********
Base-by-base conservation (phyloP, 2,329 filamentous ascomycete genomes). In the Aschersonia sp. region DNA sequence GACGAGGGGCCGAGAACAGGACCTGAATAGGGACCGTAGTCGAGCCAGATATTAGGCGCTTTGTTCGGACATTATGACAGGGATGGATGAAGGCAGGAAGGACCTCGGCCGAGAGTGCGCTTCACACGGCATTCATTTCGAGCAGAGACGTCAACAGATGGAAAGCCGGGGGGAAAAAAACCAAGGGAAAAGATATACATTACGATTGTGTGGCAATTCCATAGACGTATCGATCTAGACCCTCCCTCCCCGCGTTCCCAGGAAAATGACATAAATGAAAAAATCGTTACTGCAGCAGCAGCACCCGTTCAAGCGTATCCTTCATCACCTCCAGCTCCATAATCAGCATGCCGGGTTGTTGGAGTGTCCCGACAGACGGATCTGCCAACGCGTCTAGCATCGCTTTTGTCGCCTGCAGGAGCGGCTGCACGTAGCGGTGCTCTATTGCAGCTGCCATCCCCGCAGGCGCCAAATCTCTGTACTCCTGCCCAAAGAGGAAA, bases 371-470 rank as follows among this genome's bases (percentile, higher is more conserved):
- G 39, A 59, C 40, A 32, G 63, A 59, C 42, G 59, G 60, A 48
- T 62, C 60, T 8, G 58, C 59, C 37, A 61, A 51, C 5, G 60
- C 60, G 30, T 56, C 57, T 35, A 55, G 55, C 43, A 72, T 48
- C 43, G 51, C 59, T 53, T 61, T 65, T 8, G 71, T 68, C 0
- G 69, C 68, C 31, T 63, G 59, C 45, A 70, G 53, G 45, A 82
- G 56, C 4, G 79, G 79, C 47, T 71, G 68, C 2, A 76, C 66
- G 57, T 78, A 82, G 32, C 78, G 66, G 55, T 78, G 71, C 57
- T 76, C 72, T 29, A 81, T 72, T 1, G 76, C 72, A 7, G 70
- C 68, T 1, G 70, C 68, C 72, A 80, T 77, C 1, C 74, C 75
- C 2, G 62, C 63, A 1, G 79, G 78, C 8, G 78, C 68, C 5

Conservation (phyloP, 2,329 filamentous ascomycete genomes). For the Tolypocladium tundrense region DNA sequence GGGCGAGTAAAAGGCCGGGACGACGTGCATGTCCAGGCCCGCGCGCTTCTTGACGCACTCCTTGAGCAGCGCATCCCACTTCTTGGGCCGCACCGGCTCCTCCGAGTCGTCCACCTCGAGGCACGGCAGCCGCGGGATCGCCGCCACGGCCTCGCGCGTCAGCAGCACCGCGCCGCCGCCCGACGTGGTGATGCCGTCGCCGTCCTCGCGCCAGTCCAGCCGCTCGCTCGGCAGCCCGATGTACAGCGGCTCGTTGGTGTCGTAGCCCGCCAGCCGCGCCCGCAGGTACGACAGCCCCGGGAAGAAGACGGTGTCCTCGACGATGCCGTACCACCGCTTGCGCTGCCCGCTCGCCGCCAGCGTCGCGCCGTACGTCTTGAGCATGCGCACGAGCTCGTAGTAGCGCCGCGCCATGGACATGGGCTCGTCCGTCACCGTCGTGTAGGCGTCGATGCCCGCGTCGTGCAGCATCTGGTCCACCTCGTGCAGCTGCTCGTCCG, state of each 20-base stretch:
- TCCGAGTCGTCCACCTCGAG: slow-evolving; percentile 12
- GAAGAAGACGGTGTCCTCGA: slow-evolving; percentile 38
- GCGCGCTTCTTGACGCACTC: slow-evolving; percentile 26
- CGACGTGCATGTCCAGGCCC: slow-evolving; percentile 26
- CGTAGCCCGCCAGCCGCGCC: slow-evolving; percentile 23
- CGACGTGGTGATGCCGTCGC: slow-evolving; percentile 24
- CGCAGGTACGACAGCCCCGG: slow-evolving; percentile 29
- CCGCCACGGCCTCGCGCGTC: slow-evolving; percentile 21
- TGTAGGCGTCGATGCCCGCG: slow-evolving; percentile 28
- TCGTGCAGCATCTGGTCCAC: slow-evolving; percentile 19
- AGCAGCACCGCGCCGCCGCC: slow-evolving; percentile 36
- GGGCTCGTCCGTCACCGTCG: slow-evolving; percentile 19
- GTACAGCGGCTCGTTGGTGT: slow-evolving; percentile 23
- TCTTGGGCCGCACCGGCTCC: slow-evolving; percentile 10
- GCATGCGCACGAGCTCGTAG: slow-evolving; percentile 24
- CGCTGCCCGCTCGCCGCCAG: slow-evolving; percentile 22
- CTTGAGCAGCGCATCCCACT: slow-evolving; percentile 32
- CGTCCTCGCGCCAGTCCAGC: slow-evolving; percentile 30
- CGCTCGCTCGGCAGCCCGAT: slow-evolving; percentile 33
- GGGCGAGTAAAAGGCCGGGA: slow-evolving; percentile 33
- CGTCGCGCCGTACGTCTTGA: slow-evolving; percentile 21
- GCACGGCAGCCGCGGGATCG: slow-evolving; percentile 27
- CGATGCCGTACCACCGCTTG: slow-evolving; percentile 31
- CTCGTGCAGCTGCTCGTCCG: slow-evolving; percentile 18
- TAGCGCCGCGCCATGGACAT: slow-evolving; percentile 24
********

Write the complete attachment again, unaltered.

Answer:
Base-by-base conservation (phyloP, 2,329 filamentous ascomycete genomes). In the Aschersonia sp. region DNA sequence GACGAGGGGCCGAGAACAGGACCTGAATAGGGACCGTAGTCGAGCCAGATATTAGGCGCTTTGTTCGGACATTATGACAGGGATGGATGAAGGCAGGAAGGACCTCGGCCGAGAGTGCGCTTCACACGGCATTCATTTCGAGCAGAGACGTCAACAGATGGAAAGCCGGGGGGAAAAAAACCAAGGGAAAAGATATACATTACGATTGTGTGGCAATTCCATAGACGTATCGATCTAGACCCTCCCTCCCCGCGTTCCCAGGAAAATGACATAAATGAAAAAATCGTTACTGCAGCAGCAGCACCCGTTCAAGCGTATCCTTCATCACCTCCAGCTCCATAATCAGCATGCCGGGTTGTTGGAGTGTCCCGACAGACGGATCTGCCAACGCGTCTAGCATCGCTTTTGTCGCCTGCAGGAGCGGCTGCACGTAGCGGTGCTCTATTGCAGCTGCCATCCCCGCAGGCGCCAAATCTCTGTACTCCTGCCCAAAGAGGAAA, bases 371-470 rank as follows among this genome's bases (percentile, higher is more conserved):
- G 39, A 59, C 40, A 32, G 63, A 59, C 42, G 59, G 60, A 48
- T 62, C 60, T 8, G 58, C 59, C 37, A 61, A 51, C 5, G 60
- C 60, G 30, T 56, C 57, T 35, A 55, G 55, C 43, A 72, T 48
- C 43, G 51, C 59, T 53, T 61, T 65, T 8, G 71, T 68, C 0
- G 69, C 68, C 31, T 63, G 59, C 45, A 70, G 53, G 45, A 82
- G 56, C 4, G 79, G 79, C 47, T 71, G 68, C 2, A 76, C 66
- G 57, T 78, A 82, G 32, C 78, G 66, G 55, T 78, G 71, C 57
- T 76, C 72, T 29, A 81, T 72, T 1, G 76, C 72, A 7, G 70
- C 68, T 1, G 70, C 68, C 72, A 80, T 77, C 1, C 74, C 75
- C 2, G 62, C 63, A 1, G 79, G 78, C 8, G 78, C 68, C 5

Conservation (phyloP, 2,329 filamentous ascomycete genomes). For the Tolypocladium tundrense region DNA sequence GGGCGAGTAAAAGGCCGGGACGACGTGCATGTCCAGGCCCGCGCGCTTCTTGACGCACTCCTTGAGCAGCGCATCCCACTTCTTGGGCCGCACCGGCTCCTCCGAGTCGTCCACCTCGAGGCACGGCAGCCGCGGGATCGCCGCCACGGCCTCGCGCGTCAGCAGCACCGCGCCGCCGCCCGACGTGGTGATGCCGTCGCCGTCCTCGCGCCAGTCCAGCCGCTCGCTCGGCAGCCCGATGTACAGCGGCTCGTTGGTGTCGTAGCCCGCCAGCCGCGCCCGCAGGTACGACAGCCCCGGGAAGAAGACGGTGTCCTCGACGATGCCGTACCACCGCTTGCGCTGCCCGCTCGCCGCCAGCGTCGCGCCGTACGTCTTGAGCATGCGCACGAGCTCGTAGTAGCGCCGCGCCATGGACATGGGCTCGTCCGTCACCGTCGTGTAGGCGTCGATGCCCGCGTCGTGCAGCATCTGGTCCACCTCGTGCAGCTGCTCGTCCG, state of each 20-base stretch:
- TCCGAGTCGTCCACCTCGAG: slow-evolving; percentile 12
- GAAGAAGACGGTGTCCTCGA: slow-evolving; percentile 38
- GCGCGCTTCTTGACGCACTC: slow-evolving; percentile 26
- CGACGTGCATGTCCAGGCCC: slow-evolving; percentile 26
- CGTAGCCCGCCAGCCGCGCC: slow-evolving; percentile 23
- CGACGTGGTGATGCCGTCGC: slow-evolving; percentile 24
- CGCAGGTACGACAGCCCCGG: slow-evolving; percentile 29
- CCGCCACGGCCTCGCGCGTC: slow-evolving; percentile 21
- TGTAGGCGTCGATGCCCGCG: slow-evolving; percentile 28
- TCGTGCAGCATCTGGTCCAC: slow-evolving; percentile 19
- AGCAGCACCGCGCCGCCGCC: slow-evolving; percentile 36
- GGGCTCGTCCGTCACCGTCG: slow-evolving; percentile 19
- GTACAGCGGCTCGTTGGTGT: slow-evolving; percentile 23
- TCTTGGGCCGCACCGGCTCC: slow-evolving; percentile 10
- GCATGCGCACGAGCTCGTAG: slow-evolving; percentile 24
- CGCTGCCCGCTCGCCGCCAG: slow-evolving; percentile 22
- CTTGAGCAGCGCATCCCACT: slow-evolving; percentile 32
- CGTCCTCGCGCCAGTCCAGC: slow-evolving; percentile 30
- CGCTCGCTCGGCAGCCCGAT: slow-evolving; percentile 33
- GGGCGAGTAAAAGGCCGGGA: slow-evolving; percentile 33
- CGTCGCGCCGTACGTCTTGA: slow-evolving; percentile 21
- GCACGGCAGCCGCGGGATCG: slow-evolving; percentile 27
- CGATGCCGTACCACCGCTTG: slow-evolving; percentile 31
- CTCGTGCAGCTGCTCGTCCG: slow-evolving; percentile 18
- TAGCGCCGCGCCATGGACAT: slow-evolving; percentile 24